# Sunday Chess Problem

Last week we introduced selfmates with a straightforward example that I composed in the late 1980s. This week we feature another representative of this genre. It was created by an American composer named Mark Kirtley, in 1986. In the position below, white is to play and force selfmate in eight moves. (Recall that this means…

# A Math Puzzle

Here’s a little brainteaser for you. What do these four fractions have in common? As it happens, these are the only four fractions where the top and bottom are both two-digit numbers that have this property. Feel free to leave suggestions in the comments. Good luck!

# An Interesting Logic Textbook

Jeffrey Shallit has an interesting post up about The Southern Confederacy Arithmetic, a mathematics textbook published in 1864. Some of its idiosyncratic examples make for amusing reading. Reading Jeffrey’s post reminded me of a textbook I picked up at home-schoolers convention a while back. The book is called Intermediate Logic For Christian and Home Schools,…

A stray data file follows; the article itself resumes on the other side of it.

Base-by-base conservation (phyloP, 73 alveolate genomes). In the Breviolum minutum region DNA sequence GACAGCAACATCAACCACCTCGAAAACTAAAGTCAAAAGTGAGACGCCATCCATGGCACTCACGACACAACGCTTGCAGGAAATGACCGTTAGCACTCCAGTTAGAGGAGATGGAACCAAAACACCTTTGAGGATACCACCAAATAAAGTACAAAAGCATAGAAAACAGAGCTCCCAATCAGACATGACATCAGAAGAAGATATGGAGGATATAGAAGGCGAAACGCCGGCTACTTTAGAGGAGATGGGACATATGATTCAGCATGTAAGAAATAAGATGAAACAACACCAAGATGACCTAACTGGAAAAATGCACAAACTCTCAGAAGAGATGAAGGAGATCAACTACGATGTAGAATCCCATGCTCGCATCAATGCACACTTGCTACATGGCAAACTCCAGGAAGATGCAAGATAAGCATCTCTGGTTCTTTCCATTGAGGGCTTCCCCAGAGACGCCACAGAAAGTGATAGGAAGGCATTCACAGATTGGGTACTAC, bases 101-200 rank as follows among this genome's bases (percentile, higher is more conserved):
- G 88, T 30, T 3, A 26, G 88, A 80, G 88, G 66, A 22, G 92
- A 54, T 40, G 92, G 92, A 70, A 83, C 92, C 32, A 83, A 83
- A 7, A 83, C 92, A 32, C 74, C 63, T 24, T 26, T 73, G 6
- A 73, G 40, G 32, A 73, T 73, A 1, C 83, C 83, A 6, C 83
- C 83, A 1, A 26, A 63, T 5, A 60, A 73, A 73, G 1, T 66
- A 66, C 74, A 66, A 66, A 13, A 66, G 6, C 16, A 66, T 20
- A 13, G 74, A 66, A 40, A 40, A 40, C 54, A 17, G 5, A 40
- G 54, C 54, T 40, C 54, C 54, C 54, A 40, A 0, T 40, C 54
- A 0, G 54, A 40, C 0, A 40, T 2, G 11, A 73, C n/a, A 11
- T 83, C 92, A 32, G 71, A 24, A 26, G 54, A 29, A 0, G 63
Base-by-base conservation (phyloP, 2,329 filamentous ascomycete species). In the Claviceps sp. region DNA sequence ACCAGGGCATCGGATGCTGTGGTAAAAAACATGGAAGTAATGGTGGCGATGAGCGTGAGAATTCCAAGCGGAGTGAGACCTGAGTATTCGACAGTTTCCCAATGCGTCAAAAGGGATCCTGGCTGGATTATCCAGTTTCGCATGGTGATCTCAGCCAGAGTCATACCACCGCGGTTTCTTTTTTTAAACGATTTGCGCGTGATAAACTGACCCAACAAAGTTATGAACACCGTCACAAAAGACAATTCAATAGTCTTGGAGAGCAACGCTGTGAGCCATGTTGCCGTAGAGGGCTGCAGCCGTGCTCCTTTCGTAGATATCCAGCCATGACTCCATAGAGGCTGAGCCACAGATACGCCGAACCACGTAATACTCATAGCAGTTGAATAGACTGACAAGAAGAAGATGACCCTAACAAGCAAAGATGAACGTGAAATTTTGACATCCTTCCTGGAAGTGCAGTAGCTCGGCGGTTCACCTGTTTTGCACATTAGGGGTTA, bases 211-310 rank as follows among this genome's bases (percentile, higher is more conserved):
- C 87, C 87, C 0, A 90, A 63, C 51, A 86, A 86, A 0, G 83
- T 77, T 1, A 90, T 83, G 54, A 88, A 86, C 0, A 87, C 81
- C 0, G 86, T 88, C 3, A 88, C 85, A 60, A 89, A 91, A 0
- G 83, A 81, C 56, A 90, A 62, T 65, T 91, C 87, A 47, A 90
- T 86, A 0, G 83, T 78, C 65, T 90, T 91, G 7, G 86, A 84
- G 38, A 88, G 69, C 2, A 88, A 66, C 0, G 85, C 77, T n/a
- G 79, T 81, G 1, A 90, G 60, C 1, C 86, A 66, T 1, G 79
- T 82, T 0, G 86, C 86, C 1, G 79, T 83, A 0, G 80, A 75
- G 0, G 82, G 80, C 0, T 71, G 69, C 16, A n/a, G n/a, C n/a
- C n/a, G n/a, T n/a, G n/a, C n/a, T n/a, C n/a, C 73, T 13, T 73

# As If To Prove My Point…

Just in case you are still wondering why college professors tend to be politically liberal, the last few days have provided three examples that make my point perfectly. First up, we have this piece from Bret Stephens, writing at The Wall Street Journal. Stephens’s piece is behind a pay-wall, but this essay at HuffPo quotes…